December 16, 2183
Armstrong rubbed his eyes in a futile attempt to get rid of the sandpaper feeling. He pulled a tube of caffeine pills out of his belt pouch and popped one.
His seat swiveled on its gimbals as the transport changed acceleration, and he impatiently hit the button to return it to forward-facing and locked. He should have done that before; the seat’s movement was meant for comfortable orientation during sustained acceleration, not when it was nudging this way and that on approach to docking.
He should have slept during the last day. He knew that. He should be at his best when he met Star City’s governor, a meeting he intended to have immediately upon debarking. But he’d been worried the Colonies might try to interfere with the deployment. They held a conference call of all twenty-four offworld governors within minutes of the Offworld Force launching, and that had to be to discuss their response.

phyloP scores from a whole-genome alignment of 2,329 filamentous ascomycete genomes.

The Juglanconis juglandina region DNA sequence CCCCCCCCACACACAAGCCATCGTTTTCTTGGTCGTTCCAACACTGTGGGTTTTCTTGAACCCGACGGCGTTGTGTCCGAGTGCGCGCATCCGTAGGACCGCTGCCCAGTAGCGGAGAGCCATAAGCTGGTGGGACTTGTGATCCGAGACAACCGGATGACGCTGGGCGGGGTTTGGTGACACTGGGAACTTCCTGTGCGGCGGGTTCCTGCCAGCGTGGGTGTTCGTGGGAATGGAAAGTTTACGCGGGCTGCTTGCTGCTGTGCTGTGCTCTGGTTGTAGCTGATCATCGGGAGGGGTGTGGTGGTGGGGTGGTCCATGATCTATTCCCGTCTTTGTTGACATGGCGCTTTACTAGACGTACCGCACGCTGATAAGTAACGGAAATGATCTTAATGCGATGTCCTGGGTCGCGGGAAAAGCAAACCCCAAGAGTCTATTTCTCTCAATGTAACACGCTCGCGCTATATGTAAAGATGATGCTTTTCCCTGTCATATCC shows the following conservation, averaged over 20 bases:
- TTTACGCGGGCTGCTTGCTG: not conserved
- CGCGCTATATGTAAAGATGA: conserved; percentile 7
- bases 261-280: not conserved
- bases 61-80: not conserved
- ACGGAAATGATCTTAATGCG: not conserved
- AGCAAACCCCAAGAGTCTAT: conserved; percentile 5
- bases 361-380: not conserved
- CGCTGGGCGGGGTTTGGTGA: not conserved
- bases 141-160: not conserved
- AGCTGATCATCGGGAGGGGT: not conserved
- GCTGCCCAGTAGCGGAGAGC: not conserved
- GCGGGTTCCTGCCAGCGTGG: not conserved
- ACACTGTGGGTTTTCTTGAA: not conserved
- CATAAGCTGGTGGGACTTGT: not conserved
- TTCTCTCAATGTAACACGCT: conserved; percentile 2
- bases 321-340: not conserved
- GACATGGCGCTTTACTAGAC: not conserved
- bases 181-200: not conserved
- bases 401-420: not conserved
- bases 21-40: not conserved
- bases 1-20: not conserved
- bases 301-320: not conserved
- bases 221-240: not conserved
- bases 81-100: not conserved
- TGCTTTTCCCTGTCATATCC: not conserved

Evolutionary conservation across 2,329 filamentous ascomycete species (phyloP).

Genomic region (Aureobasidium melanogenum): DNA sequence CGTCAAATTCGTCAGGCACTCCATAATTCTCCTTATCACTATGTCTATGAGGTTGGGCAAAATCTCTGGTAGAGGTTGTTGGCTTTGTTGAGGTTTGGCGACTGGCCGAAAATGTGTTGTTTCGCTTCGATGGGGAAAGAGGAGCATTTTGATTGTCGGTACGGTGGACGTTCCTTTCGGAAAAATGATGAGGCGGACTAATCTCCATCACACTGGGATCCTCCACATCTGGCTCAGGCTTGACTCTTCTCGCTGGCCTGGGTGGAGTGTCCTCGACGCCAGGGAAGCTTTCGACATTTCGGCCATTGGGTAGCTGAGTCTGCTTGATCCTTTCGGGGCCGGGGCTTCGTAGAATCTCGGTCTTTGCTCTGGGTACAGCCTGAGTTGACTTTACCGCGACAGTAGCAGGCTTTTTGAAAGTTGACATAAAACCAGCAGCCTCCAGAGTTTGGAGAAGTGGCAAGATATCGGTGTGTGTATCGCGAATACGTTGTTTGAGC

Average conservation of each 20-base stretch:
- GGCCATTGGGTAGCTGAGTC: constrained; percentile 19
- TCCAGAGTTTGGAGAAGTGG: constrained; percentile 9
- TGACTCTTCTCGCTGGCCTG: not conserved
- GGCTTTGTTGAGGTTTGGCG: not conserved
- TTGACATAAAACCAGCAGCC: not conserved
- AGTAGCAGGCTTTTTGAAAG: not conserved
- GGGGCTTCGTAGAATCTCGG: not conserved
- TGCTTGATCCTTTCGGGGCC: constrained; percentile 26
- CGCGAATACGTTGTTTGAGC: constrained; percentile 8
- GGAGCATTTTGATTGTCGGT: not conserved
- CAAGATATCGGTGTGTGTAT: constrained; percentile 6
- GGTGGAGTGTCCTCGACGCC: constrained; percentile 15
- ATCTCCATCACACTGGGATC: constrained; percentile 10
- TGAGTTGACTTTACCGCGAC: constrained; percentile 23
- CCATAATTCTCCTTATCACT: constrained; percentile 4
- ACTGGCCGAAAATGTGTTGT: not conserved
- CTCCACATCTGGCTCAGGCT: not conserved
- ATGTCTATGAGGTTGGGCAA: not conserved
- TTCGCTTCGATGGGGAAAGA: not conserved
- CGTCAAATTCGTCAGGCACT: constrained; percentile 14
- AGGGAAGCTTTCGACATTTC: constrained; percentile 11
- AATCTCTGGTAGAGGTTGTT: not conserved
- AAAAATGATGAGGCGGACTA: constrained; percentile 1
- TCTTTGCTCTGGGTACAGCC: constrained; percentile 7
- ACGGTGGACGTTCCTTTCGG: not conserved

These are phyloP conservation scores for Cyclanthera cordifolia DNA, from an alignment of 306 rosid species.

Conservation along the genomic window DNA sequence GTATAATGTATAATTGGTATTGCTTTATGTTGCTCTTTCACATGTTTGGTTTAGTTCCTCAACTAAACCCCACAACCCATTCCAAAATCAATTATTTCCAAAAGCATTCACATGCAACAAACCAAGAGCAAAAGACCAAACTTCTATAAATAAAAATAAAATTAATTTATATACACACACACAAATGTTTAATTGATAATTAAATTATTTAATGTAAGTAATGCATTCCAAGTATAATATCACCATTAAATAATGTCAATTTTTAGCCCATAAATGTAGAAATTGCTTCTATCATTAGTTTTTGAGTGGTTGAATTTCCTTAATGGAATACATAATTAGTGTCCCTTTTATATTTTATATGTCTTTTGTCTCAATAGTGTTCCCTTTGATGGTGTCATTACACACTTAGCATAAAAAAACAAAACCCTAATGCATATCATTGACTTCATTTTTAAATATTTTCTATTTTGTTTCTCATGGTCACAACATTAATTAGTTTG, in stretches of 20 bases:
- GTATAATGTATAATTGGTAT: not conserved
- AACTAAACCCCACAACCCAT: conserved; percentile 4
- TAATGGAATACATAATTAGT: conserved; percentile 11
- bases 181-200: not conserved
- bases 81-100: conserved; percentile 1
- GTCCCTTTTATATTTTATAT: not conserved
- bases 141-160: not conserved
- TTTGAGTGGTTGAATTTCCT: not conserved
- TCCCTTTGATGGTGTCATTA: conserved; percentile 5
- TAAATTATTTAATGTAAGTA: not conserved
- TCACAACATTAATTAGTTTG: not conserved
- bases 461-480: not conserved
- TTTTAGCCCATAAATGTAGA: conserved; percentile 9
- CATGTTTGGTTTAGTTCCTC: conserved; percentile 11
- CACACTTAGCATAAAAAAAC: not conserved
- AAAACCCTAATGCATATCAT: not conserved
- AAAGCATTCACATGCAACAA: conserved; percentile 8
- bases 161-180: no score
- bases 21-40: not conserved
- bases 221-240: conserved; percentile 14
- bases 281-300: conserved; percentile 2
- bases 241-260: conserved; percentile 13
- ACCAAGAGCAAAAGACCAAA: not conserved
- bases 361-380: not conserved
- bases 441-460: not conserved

Armstrong didn’t know what they said in their conference call. It took place over civilian government channels, which the military was prohibited under the Constitution from tapping. The Terran government had intelligence agencies with the authority, given a court order, but if any of them had thought to listen they hadn’t passed on the intel to Armstrong or his staff.
There were so many ways the Colonies could block his transports from docking, or cause trouble for the companies after they debarked. If they did, there wasn’t much he could do under his mission rules, except report to the CMO that the Colonies had opened hostilities.